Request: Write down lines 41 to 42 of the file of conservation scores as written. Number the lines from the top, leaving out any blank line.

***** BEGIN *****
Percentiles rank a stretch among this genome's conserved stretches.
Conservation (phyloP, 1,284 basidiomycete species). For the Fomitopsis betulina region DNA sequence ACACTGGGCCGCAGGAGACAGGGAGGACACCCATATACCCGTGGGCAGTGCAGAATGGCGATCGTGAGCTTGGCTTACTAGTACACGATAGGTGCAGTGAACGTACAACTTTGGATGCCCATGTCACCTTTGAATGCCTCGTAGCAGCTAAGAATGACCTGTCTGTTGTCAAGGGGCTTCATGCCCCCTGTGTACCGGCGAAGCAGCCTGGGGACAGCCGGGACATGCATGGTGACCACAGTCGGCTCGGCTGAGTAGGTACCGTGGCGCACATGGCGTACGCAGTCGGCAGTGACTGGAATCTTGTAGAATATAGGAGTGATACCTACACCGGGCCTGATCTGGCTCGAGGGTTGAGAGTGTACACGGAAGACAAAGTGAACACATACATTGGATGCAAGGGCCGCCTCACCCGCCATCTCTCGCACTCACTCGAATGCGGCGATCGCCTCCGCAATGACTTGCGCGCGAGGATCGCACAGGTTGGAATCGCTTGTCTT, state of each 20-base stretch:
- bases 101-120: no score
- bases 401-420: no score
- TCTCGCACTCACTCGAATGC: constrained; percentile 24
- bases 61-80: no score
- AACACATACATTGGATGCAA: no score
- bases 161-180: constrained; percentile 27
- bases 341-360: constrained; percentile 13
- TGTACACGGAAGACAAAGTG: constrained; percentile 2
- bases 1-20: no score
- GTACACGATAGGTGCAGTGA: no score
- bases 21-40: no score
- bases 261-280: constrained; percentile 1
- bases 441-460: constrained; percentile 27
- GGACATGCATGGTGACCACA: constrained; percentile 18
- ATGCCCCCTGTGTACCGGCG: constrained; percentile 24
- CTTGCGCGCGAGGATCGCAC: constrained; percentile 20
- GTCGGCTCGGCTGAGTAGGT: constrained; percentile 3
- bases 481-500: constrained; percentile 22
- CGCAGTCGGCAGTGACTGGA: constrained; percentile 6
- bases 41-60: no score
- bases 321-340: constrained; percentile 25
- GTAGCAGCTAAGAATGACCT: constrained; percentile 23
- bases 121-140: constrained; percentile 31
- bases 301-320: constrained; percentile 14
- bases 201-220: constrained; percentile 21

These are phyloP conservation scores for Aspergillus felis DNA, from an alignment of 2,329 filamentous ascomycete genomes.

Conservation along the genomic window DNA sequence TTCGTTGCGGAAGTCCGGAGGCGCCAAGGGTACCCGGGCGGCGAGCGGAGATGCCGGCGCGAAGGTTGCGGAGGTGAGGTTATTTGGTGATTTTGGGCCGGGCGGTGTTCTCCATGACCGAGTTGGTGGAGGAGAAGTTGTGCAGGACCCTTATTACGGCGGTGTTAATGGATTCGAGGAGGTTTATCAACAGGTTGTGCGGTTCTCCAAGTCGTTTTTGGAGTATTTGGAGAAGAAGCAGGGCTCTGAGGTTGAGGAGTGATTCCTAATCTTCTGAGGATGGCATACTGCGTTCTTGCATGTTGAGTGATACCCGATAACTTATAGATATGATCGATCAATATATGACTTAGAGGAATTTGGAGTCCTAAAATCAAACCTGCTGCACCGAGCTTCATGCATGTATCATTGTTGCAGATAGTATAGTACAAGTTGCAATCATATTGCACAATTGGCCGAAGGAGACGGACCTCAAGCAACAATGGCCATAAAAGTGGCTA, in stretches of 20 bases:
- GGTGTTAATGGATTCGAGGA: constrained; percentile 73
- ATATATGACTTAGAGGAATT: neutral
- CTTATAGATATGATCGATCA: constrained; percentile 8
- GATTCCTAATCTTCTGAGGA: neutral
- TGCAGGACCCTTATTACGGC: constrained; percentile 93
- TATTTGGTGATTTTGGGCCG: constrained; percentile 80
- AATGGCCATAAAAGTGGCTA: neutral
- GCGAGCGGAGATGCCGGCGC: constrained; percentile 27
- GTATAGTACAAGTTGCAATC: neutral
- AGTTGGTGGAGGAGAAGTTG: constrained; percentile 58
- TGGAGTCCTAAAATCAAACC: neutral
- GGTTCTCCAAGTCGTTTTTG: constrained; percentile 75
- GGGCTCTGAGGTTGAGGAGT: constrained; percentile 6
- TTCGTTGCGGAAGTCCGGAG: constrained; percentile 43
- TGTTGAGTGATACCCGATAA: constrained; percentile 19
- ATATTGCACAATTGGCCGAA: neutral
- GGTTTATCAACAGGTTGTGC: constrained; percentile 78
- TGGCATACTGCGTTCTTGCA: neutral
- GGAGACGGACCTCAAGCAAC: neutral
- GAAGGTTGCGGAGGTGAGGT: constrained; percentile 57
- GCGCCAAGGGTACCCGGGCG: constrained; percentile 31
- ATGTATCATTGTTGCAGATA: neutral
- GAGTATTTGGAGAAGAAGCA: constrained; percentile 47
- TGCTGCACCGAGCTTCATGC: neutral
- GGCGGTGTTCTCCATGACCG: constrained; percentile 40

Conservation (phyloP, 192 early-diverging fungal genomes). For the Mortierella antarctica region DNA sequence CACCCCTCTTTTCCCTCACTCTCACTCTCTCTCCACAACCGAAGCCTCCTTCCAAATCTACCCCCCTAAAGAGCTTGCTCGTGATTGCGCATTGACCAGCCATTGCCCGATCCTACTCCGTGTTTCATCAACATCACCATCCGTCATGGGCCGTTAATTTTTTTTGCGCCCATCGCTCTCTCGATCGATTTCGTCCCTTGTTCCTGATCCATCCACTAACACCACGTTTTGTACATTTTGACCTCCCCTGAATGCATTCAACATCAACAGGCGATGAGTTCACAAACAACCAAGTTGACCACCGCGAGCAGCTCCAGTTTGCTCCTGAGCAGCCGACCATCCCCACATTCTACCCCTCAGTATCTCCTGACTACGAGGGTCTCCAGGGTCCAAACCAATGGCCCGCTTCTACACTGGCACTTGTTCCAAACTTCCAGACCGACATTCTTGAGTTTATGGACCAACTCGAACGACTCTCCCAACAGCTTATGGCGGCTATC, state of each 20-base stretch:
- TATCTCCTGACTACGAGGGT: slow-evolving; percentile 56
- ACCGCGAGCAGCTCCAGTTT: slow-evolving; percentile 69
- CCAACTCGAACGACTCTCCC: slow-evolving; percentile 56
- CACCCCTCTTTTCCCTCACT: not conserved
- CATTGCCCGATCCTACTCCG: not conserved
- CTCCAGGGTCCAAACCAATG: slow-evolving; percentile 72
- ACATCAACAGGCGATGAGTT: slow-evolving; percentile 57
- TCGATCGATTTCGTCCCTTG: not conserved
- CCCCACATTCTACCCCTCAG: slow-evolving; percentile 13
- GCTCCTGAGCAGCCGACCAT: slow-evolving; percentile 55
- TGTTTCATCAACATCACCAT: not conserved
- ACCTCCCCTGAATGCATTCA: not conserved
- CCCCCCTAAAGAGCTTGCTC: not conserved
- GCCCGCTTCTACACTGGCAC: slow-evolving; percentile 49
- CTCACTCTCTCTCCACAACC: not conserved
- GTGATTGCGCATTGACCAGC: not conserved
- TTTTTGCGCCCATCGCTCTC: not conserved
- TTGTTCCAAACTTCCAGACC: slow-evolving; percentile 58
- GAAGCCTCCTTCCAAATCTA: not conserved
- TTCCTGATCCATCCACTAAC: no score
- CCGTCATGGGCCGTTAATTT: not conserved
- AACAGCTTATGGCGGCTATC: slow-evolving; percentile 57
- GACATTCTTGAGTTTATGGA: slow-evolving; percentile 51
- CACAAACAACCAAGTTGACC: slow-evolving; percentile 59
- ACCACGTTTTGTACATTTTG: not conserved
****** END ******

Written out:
- GGTTCTCCAAGTCGTTTTTG: constrained; percentile 75
- GGGCTCTGAGGTTGAGGAGT: constrained; percentile 6